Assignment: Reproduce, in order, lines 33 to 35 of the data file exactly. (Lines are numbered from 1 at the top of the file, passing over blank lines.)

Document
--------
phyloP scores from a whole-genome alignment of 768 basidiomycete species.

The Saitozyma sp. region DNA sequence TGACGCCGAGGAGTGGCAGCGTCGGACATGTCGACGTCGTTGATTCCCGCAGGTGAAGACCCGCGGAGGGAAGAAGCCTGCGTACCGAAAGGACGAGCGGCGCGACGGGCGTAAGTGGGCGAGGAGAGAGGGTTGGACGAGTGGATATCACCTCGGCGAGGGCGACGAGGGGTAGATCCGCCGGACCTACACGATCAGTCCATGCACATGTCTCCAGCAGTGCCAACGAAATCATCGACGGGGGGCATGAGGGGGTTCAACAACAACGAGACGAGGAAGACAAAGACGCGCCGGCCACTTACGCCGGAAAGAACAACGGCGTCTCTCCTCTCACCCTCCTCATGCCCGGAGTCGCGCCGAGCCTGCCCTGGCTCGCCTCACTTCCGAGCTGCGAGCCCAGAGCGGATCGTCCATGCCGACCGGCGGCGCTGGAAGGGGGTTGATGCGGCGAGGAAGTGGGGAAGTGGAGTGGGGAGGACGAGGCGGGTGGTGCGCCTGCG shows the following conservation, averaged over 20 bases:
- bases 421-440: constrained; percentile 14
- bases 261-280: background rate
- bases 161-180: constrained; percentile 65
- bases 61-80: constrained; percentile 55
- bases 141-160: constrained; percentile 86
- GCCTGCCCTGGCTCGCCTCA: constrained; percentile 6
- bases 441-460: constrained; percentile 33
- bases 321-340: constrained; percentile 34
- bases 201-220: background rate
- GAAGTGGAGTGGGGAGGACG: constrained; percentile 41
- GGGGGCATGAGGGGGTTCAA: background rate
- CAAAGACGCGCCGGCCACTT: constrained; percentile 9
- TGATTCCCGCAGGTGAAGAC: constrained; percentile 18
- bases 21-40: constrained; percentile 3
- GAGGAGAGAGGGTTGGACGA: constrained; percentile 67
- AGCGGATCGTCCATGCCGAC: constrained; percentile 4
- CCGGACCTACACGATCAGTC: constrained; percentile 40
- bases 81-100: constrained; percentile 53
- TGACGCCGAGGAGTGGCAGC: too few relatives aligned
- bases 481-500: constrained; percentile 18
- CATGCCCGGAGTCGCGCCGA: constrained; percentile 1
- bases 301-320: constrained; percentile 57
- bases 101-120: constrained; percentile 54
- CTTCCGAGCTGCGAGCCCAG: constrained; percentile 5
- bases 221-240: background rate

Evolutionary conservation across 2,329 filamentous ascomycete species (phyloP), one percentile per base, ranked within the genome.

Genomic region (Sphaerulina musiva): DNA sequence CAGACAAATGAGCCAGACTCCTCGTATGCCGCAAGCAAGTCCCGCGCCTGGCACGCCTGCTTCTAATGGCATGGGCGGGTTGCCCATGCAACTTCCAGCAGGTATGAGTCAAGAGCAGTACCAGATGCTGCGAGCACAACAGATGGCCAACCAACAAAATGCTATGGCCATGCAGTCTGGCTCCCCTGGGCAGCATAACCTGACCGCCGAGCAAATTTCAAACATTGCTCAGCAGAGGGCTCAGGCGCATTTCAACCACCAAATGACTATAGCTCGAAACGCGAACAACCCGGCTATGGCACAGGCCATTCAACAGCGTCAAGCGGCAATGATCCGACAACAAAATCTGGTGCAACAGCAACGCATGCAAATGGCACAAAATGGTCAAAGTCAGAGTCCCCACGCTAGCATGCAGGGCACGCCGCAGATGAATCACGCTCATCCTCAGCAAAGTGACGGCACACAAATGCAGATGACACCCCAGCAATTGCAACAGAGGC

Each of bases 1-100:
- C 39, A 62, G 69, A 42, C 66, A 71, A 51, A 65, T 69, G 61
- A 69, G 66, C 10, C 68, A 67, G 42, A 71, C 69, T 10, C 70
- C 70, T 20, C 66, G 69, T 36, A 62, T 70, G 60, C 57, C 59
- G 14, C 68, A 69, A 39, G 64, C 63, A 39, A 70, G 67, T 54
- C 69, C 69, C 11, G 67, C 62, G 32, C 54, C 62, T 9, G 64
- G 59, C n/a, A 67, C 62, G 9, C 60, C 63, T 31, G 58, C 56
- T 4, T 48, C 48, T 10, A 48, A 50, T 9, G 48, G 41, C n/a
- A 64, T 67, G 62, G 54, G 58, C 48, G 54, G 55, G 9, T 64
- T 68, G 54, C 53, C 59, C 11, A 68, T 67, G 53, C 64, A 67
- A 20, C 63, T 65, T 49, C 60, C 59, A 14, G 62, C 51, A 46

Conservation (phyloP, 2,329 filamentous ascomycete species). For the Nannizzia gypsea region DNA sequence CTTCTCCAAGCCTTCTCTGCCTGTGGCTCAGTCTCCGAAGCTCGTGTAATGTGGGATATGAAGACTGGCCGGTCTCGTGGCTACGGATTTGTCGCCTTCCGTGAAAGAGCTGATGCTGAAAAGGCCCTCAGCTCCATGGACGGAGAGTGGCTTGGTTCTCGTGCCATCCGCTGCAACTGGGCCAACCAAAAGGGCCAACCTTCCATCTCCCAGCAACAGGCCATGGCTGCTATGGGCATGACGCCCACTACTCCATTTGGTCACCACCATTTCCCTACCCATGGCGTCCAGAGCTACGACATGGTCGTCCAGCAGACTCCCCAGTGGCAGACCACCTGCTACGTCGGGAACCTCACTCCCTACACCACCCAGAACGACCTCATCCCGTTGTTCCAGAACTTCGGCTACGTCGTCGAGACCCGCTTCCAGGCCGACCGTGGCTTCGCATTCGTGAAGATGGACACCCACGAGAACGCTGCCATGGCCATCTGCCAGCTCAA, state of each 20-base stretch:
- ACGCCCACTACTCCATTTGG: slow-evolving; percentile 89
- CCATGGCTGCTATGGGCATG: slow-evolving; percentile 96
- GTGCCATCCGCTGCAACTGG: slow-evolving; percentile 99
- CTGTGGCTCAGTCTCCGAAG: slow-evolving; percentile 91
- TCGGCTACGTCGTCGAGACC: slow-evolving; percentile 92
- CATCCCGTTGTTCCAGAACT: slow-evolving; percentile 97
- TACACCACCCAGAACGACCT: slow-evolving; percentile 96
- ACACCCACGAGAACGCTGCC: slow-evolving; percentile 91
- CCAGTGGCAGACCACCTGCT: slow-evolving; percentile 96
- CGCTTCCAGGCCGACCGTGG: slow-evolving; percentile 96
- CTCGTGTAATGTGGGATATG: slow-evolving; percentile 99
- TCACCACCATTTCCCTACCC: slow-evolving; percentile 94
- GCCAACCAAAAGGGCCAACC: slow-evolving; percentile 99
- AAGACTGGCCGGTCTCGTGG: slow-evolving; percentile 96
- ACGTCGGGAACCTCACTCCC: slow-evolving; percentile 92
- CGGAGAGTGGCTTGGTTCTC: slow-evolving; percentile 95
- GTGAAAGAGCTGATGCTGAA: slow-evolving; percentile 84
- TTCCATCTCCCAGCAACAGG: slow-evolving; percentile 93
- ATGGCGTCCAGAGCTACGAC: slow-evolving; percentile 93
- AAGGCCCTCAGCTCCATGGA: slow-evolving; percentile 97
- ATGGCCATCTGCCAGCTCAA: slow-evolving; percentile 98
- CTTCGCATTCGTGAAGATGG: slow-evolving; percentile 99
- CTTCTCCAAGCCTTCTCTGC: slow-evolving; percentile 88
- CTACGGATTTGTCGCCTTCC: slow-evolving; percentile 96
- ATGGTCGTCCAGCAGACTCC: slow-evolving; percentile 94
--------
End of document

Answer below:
- C 70, T 20, C 66, G 69, T 36, A 62, T 70, G 60, C 57, C 59
- G 14, C 68, A 69, A 39, G 64, C 63, A 39, A 70, G 67, T 54
- C 69, C 69, C 11, G 67, C 62, G 32, C 54, C 62, T 9, G 64